It's no wonder the Danes closed all the village schools which were surrounded in fields. Claiming savings, presumably meant "economic" rather than saving their children from repeated exposure to toxins. Local children would run excitedly through the spray drift as farmers and weekend farmers sprayed their crops. A neighbour sprayed his single, small field, nestling between the houses, repeatedly, as a hobby. He claimed Roundup was so harmless you could use it on your breakfast cereal. Advice given to him by the toxin's salesman as he tried to combat rough grass. The spraying had no visible effect and the grass returned every year despite the ploughing, raking and regular spraying.
The neighbour who followed him uses a lawnmower and there is no sign of rough grass on what eventually became a very large lawn. His own contribution to his children's toxic overload was spraying the weeds growing around the base of his boundary hedge in a light breeze. He used a backpack sprayer while his toddler children played around him in the sunshine. The hedge quickly died, where he had sprayed, but nowhere else. We haven't seen the backpack since.
A single, very large paw print in the woods. Nearly 5" or 12cm long! What the devil is it? Not a wolf, big cat, dog or bear? No obvious claws, four toes, heel, palm and extra 'outrigger' pads. Should I be very afraid?
I was enjoying a trike ride down by the coast one summer. When an octogenarian farmer started spraying his field bounding a popular camping site. With its arms held high above the crops the white spray drift was visibly blowing in clouds. Which were heading straight towards the packed swimming pool on the field's border with the campsite. Where dozens of children were enjoying the "fresh air of the countryside."
I had the luxury of being able to leave in a hurry. I doubt any of the their parents knew of their children's exposure. Spray tanks are not required to carry any labels to allow those affected to identify what they have been exposed to. The same, for some reason, applies to the cryptic markings on road going, toxic bulk tankers. The agro-chemical industry obviously has good friends in very high, EU places. Perhaps they don't want people hanging around long enough to read labels if it will [eventually] kill them? So they rush home to safely consume a Glyphosate and drinking water cocktail to slake their thirst.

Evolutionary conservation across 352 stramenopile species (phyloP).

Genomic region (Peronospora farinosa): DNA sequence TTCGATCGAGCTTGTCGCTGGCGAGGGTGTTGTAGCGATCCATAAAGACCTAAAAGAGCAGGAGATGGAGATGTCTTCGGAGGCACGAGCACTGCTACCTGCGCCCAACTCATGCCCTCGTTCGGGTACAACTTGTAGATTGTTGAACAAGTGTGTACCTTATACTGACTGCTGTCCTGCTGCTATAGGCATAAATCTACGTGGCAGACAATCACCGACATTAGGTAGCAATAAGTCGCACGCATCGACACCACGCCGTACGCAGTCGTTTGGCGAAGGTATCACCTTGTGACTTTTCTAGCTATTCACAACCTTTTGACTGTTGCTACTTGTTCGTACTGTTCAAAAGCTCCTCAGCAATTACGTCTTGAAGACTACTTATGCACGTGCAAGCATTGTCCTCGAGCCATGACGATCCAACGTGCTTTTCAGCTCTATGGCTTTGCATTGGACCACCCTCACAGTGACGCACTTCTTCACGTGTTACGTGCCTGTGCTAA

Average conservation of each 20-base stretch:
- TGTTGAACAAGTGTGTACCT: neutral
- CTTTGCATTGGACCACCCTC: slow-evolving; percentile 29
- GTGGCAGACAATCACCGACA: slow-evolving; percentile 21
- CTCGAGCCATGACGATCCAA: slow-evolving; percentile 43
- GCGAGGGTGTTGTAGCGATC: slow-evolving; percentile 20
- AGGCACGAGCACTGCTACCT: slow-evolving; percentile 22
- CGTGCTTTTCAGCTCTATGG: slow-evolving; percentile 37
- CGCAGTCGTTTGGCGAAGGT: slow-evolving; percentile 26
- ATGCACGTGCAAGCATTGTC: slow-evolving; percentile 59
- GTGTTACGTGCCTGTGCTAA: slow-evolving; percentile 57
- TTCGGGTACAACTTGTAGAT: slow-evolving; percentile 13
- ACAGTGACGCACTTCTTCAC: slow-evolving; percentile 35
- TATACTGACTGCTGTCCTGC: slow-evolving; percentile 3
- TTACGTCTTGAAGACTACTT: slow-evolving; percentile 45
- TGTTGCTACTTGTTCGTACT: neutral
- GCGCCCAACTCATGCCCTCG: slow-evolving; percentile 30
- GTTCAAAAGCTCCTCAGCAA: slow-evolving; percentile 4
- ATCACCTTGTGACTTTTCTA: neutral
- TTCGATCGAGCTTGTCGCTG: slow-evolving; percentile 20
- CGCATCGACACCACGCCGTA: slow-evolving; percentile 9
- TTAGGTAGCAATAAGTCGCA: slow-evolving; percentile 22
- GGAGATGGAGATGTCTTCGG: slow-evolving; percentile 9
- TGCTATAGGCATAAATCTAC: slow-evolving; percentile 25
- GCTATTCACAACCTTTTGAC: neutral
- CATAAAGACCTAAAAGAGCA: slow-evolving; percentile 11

A hunter's shed on wheels nestles amongst the trees for solace.
Thursday 6th 37F, 3C, calm and bright with signs of a light frost. It won't last. Walked to the forest in bright sunshine with a cold breeze. There I saw a single Crane in a similar place to last time. It was obviously nervous and took off to fly behind the trees as it had done last time. A small pond under the trees had large clumps of frog spawn and several frogs guarding it. The water level was much lower than the last couple of years but doesn't seem to dry up. Walked back along the spray tracks. A couple of rooks were standing, looking guilty, with their beaks full of moss.
Birds are weird and contrary. They have miles of quiet field hedge to choose from, but park their nests right beside busy roads. A noisy rookery has formed in the trees of the playground of a village school. With 24 hour passing traffic and shrieking children for company during school hours, the birds add their own racket to the general din. As I wait for coffee and rolls the sky has completely clouded over to uniform grey. No ride today.
Friday 7th 45-50F, 7-10C, dark grey and breezy with a risk of showers. There was a hint of fine rain as the wind picked up to a blustery gale. I walked to the distant woods and then along the field track to bring me out on the road a mile further on. A mile-long, untidy string, of hundreds of gulls, passed over, mostly silently, on the lookout for an easy breakfast.
I paused to watch a specialist muck spreader at work as a large bird of prey glided overhead. It rocked gently, stiff winged and fingered with each new gust. Far more intent on staring down at the ground than anything going on around it. I watched it through my binoculars until it was rapidly lost in the distance. Covering huge hunting areas in mere seconds. Straight into the headwind which roared in my ears. Overall brown, with a pale head and yellow beak were the only identification markers I could be sure of.
It was fun to glance along the spray tracks in the knee-high crops. A smartly-dressed, pheasant fop stepped out in its own, private little world. While a huge, fat hare, its fur still bristling with dew drops, stood up and dashed away down the dusty channel. I danced on, along the ragged asphalt edge, between rat-run and wildlife corridor, dodging maniacs in dodgem cars and 7 axle juggernauts alike. Each dragging their great bolsters of wind. Eager to dislodge my cap, and my illusion of surreal calm in the face of repeated adversity. Still resting in the hope that my upper chest pains will subside.